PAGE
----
The new menu at Birds of a Feather continues its fine tradition of looking at classic Sichuanese dishes through a contemporary Western lens.
Can you make an exotic cuisine even more idiosyncratic? Contemporary Chinese restaurant Birds of a Feather, known for its unique and playful takes on incorporating Sichuan influences to Western classics, thinks it can.
In fact, it has. Its previous ‘Reimagine Sichuan’ tasting menu, for example, explored the spicy regional northwestern Chinese cuisine through a modern lens. A recent revamp of its main ala carte menu continue that inventiveness, unleashing a slew of new dishes that are likely to delight and perplex both regulars and new patrons in equal measure.
The new menu was the result of a year-long journey of research and development, during which Executive Chef Eugene See even travelled to Chengdu to experience the original Sichuan flavours. Chef Eugene took those flavours, and, with a Birds of a Feather flourish, gave them his own spin.
There’s the House Cured Duck Breast Bruschetta, for example. It is a tribute to Sichuan aged meat (四川腊肉), but using French moulard duck. Chef Eugene cures his Sichuan seasoning marinated duck breasts in-house for 20 days, and then slices them thinly – it’s served with fromage blanc, fig and blackberry marmalade, on top of buttery brioche toast.
Or how about the quintessential Sichuan dish of Double Cooked Pork Belly (回锅肉)? Here the classic is ratcheted up a notch by braising it first in a master stock that has been simmered in the restaurant since 2018, before it’s returned to the wok. Chef Eugene chooses to serve it with a char-grilled octopus leg and fregola, in a play on a traditional Italian pairing in typical Birds of a Feather, East-meets-West fashion.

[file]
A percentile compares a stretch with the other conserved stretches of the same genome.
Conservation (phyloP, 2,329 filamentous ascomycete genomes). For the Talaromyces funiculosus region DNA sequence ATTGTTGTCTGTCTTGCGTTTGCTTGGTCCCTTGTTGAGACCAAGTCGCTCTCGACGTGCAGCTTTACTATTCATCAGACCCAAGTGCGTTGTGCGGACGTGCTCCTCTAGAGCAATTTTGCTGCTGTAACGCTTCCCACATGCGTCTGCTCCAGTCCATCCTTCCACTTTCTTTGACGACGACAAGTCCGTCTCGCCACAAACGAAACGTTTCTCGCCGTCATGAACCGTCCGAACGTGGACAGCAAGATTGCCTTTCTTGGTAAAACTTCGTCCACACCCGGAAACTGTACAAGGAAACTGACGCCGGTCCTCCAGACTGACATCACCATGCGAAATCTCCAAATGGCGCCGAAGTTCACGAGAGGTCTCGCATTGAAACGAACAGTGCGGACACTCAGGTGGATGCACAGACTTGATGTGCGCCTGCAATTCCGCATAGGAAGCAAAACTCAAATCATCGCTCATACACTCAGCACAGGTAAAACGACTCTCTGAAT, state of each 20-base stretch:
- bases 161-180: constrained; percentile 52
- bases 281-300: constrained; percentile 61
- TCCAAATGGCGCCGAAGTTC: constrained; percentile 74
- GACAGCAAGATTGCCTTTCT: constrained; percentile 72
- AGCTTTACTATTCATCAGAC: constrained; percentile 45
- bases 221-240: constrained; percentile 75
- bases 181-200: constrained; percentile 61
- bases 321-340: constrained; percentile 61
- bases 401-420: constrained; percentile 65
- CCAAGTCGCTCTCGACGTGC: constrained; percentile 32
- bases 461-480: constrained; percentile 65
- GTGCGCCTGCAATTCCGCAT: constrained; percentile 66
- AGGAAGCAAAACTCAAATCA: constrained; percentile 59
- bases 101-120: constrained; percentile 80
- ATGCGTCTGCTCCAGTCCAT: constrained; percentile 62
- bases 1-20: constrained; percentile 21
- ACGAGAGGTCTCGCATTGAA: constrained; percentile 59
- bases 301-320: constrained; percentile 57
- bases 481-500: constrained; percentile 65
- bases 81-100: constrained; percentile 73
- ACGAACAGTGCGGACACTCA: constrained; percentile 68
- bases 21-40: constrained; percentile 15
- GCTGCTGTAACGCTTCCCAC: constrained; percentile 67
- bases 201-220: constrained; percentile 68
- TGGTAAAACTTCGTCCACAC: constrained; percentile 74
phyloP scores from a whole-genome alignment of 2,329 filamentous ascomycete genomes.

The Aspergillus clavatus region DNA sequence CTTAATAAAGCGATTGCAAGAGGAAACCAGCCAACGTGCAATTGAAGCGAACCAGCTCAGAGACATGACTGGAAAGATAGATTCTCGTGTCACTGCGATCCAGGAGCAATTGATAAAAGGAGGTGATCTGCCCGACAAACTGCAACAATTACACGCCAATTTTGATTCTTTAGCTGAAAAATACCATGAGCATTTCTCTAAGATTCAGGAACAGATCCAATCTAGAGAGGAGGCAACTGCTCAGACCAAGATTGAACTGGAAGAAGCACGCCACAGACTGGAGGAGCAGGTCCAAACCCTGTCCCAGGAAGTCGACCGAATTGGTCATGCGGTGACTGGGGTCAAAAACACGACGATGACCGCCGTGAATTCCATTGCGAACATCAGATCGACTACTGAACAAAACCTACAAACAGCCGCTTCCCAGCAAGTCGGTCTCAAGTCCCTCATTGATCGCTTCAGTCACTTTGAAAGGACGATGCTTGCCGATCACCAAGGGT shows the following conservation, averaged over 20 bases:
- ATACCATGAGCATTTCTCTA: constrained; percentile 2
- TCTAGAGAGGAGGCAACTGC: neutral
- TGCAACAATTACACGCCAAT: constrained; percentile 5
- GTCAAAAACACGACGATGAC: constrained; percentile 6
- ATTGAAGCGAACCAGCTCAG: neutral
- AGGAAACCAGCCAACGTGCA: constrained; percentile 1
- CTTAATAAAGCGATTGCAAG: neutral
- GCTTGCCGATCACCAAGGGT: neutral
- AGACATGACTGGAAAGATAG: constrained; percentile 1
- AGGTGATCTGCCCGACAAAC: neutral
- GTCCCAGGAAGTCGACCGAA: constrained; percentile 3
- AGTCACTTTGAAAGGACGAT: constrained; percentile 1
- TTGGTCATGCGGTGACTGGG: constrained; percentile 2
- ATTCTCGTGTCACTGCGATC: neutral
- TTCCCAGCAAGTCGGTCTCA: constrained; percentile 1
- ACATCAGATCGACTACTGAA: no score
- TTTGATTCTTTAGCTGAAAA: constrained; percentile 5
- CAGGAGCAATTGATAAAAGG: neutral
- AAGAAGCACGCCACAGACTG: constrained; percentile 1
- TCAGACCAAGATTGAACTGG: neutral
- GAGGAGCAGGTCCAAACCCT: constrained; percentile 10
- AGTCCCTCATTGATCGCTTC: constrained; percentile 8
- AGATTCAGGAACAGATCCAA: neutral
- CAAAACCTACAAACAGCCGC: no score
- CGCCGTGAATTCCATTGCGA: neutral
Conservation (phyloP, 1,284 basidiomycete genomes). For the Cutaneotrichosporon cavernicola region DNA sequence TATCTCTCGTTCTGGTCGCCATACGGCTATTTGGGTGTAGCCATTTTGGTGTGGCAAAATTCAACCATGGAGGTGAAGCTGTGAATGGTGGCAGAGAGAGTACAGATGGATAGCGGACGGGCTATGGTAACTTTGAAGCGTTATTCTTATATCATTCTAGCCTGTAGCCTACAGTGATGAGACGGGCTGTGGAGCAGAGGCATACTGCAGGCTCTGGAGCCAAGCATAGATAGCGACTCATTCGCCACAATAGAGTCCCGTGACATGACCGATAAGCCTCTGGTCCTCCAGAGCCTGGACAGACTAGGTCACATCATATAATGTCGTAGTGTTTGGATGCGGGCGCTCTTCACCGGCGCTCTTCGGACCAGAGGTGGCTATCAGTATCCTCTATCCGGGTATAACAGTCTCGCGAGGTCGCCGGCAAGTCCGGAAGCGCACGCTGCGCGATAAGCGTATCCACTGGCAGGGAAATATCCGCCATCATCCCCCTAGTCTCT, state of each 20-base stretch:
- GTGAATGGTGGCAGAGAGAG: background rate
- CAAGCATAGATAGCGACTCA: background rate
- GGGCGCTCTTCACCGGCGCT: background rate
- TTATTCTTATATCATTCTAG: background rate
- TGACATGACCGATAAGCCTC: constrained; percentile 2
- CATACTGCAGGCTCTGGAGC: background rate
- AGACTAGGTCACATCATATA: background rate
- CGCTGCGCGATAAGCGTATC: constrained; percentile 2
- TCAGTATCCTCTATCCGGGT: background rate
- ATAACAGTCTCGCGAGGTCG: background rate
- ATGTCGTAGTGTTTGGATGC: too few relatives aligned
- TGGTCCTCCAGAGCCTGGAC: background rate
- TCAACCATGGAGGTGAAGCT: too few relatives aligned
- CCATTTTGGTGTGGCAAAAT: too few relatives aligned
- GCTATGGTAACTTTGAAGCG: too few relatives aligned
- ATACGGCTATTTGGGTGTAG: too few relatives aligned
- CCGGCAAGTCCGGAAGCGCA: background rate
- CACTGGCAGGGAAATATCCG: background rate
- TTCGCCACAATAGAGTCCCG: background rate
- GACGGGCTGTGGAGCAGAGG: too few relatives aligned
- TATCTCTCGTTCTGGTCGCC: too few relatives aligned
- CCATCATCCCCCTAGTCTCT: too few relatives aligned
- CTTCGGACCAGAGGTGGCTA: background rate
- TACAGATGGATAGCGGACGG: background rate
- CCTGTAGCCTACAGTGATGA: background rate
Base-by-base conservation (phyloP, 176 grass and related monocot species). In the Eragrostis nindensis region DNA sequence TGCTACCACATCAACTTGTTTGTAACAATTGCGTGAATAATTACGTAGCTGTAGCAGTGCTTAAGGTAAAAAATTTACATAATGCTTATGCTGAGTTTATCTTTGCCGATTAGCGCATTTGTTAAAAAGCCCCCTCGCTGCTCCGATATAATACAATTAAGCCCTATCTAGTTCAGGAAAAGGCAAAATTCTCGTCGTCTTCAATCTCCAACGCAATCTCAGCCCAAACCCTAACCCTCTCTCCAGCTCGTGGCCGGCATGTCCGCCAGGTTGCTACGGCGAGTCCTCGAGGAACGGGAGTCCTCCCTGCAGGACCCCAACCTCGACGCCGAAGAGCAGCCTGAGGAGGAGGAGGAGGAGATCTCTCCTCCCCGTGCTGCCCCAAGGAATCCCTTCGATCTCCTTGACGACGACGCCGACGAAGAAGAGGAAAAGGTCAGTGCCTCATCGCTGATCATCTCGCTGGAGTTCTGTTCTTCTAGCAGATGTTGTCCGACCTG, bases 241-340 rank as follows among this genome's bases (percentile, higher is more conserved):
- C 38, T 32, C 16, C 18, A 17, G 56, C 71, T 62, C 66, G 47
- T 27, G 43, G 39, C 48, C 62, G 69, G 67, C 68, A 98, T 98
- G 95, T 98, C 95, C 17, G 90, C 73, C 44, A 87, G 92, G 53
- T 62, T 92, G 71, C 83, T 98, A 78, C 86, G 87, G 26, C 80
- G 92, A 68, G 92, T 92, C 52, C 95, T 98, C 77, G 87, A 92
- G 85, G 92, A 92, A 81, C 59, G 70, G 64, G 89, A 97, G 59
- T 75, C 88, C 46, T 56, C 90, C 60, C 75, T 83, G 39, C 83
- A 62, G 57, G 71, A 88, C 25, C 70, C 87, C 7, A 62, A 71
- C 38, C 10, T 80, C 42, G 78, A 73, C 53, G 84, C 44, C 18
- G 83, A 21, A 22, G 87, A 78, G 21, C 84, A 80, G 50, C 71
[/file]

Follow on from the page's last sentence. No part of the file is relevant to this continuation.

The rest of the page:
Eating fish with head and tail fully intact is part and parcel of Chinese cuisine – the wholeness of fish represents family unity. But rather than your usual whole steamed fish, Birds of a Feather grills a Whole Wild Caught John Dory in a charcoal oven to add smoky notes, and then ups the ante with burnt chilies. This scorched element is apparently a highlight of the Sichuan flavour profile.
But if you are ever in a position where you can only pick only one dish at Birds of a Feather, you won’t have regrets ordering the Homestyle Braised Pork Belly. Ordinarily, I eschew anything that has truffle – an ingredient that’s far too overused and abused in my opinion. However, it works in this dish. It comes as unctuous pork belly that’s been marinated in Sichuan chilli bean paste, fermented black beans, salt and soy, sitting proudly on a mound of mushroom garlic rice, topped with a confit egg and shaved black truffle, all ready to be stirred through the piping hot claypot. The earthiness of truffle blends itself into all the savoury flavours – along with a mild spice hit – and the wonderful charred bits at the bottom add a lovely texture.
As for drinks, Birds of a Feather has also introduced two new cocktails with Asian influences to pair with your meal. Lucky Red is a concoction made with Hong Hua Lang, a rare baijiu imported from the Langjiu Distillery in Gulin County, Sichuan, with a history tracing back to the Han Dynasty around 123 years ago. Then there’s Osmanthus Tequila Sour, a twist on the classic sour by using the floral notes of osmanthus to balance the sharpness of passionfruit and lemon in this cocktail.
Admittedly modern Chinese food isn’t something one craves for on a daily basis. But the new dishes at Birds of a Feather do a fine job in pushing the envelope of what traditional Sichuan flavours can be when blended with contemporary Western techniques and finesse.
[Image credit: Superadrianme.com]
Birds of a Feather
Address 115 Amoy St, #01-01, Singapore 069935 (Google Maps link)
Opening Hours 10.45am to 3pm and 5pm to11pm on Mondays to Wednesdays; 10.45am to 3pm and 5pm-12am on Thursdays; 10.30am to 12am on Fridays and Saturdays; 10.30am to 10pm on Sundays
Tel (65) 6221 7449 / 9755 7115